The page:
Now I know some of you out there are going to give me a verbal slap down for coming up with a new acronym – but the Publisher Trading Desk (or PTD) could actually be a viable and profitable entity for the sell-side. A PTD is not all that dissimilar from the functions performed by an ATD, DEM or any other data-driven intermediary display buyer. The publisher would effectively leverage its own data to perform buys across exchange inventory.
But aren’t publishers already doing this? Granted they are performing some sort of audience extension via the likes of Admeld, Rubicon, and Improve Digital – but there is still no standalone PTD solution on the market. Why should publishers build out this type of offering? The reason is simple: they own proprietary first party data and have the supply. And they should be taking full commercial advantage of the data-driven eco-system that we are now working in. Let’s examine some of the challenges and opportunities around such a strategy.
Will We See Lots Of PTDs On Agency Plans?
This PTD strategy won’t work for everyone. Large publisher networks like A&NY Media are already doing some interesting stuff around audience extension – and they could well be the first to market with a defined PTD offering. I think some other big European publishers like the Guardian and Axel Springer could also do it. But the real opportunity lies with niche publishers with valuable audiences. Let’s take the examples of Europe’s two heavyweight financial publishers, namely the FT and Handelsblatt.de. Both are sitting on unbelievable first party data. Both have high-end financial audiences. Both attract the best brands. So, why shouldn’t they look at leveraging their own data to scale across dynamic and managed supply?
Doesn’t It Conflict With Our Existing Sales Channels?
This is an obvious obstacle to establishing the PTD. A clear demarcation of the premium and data-driven operations needs to be established. One sells high value integrated campaigns across their site; the other is a data-driven offering focused on performance. The first thing Handelsblatt, the FT and other publishers need to do when launching their PTD is make sure they are not devaluing their existing premium proposition. Most of these sites are near to selling out every month anyway – so the PTD will be focusing on retargeting audience across sites with a similar context. It’s easy then to avoid sales channel conflict.
Should We Really Compete With Agencies?
I see no real conflict here. The FT and Handelsblatt are still going to work with agencies. These publishers are just augmenting their current offering. There’s little chance that either will be selling their data directly to agencies or third parties. Outside of the big five holding agencies the PTD could sit happily alongside ad nets, DEMs et al. Some legacy relationships will already exist with marketers at brands so it won’t be difficult to sell in the PTD solution directly.
What About People, Processes, And Company Structure?
If there was any hindrance to launching a viable PTD business this is it. The default sell-side approach to the advent of exchange trading has been a defensive one. While the buy-side has been busy developing sophisticated strategies to trade, publishers have been trying to figure how to work in this real-time environment. Putting inventory on exchanges and SSPs and decoupling data from media to sell it to third party vendors is interesting, but the real opportunity lies in trading. I don’t think publishers realise it yet but everyone on the buy-side is trying to lock down supply and data. Crtieo is doing deals with top tier publishers to protect its access to inventory. AppNexus tech is providing real-time access to Microsoft inventory. Group M Marketplace is talking to everyone. And other big agency groups are trying to lock-in dynamic and managed supply for their own private exchanges.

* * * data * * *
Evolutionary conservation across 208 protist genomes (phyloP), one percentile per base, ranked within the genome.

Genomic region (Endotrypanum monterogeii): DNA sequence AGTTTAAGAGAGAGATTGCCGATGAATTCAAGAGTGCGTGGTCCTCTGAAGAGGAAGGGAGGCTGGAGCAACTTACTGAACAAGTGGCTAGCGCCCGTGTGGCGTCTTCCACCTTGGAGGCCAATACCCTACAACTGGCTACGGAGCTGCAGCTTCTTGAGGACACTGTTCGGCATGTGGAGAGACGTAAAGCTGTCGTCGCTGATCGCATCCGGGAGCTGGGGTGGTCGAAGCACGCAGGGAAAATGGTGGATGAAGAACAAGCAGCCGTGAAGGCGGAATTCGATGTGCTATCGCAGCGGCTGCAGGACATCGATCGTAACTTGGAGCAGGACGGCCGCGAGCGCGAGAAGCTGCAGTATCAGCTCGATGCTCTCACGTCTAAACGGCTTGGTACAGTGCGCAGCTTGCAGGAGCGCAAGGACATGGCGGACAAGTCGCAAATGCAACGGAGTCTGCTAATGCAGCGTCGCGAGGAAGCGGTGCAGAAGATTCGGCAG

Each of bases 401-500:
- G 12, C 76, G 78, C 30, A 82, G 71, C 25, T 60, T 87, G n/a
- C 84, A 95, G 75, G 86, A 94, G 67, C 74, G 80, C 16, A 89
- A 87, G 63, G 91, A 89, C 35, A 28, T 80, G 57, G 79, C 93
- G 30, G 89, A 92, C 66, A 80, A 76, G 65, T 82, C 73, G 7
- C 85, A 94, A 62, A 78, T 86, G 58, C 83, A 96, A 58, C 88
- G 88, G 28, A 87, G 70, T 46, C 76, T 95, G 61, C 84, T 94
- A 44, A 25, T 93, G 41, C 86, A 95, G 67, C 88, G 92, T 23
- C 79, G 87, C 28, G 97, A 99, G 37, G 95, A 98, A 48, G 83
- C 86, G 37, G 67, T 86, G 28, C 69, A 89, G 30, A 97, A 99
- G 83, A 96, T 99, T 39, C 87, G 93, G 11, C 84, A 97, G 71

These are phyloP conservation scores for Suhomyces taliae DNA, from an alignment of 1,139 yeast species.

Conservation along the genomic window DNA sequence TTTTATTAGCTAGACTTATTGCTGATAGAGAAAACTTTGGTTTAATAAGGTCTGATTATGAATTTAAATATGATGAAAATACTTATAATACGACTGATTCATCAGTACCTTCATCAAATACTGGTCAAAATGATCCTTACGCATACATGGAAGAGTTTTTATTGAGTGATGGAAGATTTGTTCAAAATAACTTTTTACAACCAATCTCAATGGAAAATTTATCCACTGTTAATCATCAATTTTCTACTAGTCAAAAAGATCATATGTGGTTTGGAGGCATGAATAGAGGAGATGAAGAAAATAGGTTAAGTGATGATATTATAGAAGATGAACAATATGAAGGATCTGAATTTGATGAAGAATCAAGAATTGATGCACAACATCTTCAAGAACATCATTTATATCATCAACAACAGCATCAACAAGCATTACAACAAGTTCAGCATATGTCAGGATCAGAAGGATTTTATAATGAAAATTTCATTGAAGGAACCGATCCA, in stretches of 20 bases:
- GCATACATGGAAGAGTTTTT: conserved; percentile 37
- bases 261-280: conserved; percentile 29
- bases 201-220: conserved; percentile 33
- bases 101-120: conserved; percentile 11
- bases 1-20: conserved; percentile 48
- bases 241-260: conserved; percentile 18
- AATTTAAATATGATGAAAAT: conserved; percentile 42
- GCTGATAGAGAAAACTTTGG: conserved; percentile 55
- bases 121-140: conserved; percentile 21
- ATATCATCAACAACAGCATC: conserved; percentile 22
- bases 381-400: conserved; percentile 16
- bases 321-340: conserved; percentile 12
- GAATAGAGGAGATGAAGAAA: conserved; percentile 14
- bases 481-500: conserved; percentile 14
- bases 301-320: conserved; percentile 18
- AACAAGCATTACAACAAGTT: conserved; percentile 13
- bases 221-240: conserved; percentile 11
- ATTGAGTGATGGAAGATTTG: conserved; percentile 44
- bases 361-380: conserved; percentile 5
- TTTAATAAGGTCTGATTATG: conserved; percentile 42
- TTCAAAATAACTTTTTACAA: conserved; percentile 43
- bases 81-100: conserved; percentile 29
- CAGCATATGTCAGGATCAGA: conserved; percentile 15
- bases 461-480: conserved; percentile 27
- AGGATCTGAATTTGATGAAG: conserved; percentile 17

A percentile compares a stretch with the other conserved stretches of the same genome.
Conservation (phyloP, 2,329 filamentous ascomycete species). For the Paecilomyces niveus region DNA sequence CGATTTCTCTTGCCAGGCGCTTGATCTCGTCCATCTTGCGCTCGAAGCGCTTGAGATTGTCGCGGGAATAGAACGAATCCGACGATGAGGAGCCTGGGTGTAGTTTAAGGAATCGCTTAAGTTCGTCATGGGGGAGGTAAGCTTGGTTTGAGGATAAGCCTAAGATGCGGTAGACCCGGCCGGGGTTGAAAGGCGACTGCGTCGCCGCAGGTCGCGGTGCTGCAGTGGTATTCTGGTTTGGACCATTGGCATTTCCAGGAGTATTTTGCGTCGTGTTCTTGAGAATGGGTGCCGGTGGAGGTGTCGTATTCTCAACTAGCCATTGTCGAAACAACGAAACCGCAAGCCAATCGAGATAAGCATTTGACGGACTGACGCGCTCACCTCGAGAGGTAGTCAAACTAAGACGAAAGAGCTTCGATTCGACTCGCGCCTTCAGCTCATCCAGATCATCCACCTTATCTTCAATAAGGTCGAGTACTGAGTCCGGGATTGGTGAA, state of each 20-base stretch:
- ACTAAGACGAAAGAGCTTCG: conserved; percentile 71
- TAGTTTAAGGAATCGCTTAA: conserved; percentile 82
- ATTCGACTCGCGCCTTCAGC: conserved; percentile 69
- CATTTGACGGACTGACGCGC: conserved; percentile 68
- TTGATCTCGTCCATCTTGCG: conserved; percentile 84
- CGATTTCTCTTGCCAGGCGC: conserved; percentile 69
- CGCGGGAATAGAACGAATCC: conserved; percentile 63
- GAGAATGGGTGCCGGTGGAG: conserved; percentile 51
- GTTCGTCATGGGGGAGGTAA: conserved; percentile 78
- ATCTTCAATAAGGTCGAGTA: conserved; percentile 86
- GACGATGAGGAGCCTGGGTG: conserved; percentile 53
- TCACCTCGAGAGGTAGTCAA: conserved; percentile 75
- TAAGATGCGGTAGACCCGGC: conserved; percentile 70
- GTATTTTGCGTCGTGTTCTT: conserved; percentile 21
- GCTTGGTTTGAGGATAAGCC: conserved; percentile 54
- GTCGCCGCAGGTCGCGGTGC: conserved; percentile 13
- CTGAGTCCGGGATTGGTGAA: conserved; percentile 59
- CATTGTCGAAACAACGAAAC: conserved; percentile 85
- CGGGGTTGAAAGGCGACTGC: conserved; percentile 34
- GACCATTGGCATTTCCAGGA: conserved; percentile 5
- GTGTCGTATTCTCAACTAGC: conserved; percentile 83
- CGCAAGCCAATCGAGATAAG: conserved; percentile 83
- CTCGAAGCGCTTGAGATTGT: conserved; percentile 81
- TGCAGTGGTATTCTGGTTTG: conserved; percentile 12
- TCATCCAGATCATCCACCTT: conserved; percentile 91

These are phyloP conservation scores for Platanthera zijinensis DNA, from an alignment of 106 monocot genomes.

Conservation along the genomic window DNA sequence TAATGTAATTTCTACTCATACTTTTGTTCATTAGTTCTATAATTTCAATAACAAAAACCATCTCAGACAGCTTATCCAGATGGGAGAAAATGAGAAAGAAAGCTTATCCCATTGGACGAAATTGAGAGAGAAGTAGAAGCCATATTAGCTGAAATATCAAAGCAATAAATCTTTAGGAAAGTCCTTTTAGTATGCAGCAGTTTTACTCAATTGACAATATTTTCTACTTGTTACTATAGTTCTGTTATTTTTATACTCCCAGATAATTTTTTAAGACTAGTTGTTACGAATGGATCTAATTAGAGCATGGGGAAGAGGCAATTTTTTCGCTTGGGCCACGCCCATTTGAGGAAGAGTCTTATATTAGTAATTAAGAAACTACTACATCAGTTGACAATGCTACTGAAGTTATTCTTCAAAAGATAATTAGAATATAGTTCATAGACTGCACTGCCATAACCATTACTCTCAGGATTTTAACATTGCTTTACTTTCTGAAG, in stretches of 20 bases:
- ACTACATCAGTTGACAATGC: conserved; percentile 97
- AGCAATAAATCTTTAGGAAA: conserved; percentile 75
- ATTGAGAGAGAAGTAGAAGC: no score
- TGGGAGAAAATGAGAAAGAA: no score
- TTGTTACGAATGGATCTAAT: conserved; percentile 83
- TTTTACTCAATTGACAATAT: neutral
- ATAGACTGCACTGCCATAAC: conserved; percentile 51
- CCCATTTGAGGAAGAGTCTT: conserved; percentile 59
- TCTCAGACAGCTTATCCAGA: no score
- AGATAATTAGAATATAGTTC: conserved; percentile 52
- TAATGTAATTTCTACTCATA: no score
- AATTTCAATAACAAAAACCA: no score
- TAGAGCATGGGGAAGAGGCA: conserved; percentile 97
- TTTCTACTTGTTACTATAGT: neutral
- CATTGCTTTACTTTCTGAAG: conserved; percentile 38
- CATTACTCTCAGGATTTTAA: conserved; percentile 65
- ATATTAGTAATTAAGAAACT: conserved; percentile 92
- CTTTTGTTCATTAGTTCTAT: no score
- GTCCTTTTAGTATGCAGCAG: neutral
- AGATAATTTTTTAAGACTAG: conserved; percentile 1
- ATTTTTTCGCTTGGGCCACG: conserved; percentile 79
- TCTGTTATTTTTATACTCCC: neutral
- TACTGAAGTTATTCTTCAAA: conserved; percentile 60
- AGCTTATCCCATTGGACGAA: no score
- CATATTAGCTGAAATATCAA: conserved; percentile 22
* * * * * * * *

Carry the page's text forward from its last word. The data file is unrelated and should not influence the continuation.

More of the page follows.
Publishers are in pretty strong position – as the industry becomes even more data focused. But even if they were in a position to build out a PTD, they simply don’t have the skills or in-house resource to make it happen. So what do they require? Firstly, they need some smart optimisation/ad ops people. Head hunt a senior ad ops specialist, preferably from an ad net background; then hire some smart analysts who’ll be able to run exchange campaigns. Publisher acquisition is going to be important so you’ll need resource for that too. And let’s not forget the sales people.
The Cost Isn’t Going Down Well With Upper Management
But this will never fly with senior management. It’s hard to justify the cost of circa 500K for an untested start up unit like this, but there is plenty margin to be made here. The demand form tier two and three agencies as well as direct marketers would ensure profitability in a short period of time. The vertical PTD could offer the kind of performance and audience targeting that other buy-side entities could only wish for – mostly because of access to the first-party data.
What About Technology? Do We Need To Build Our Own?
No. The tech already exists. You could either use a DSP to power your PTD – which is the standard buying strategy for buy-side exchange traders. Or persuade the SSPs to white label their solution, letting you buy across different inventory source. Not sure how possible that is. But if the volumes were large enough I’m sure they would roll-out something to service the publisher’s buying requirements. The SSPs could also help to segment audiences for targeting.
The PTD is already here in an understated way – but I think we are going to see publisher trading desks openly competing with buy-side entities in the exchange space over the coming months. In a market where lines between traditional vendors are quickly disappearing, there is an opportunity for publishers with proprietary data and inventory to deliver a competitive solution to the market.ExchangeWire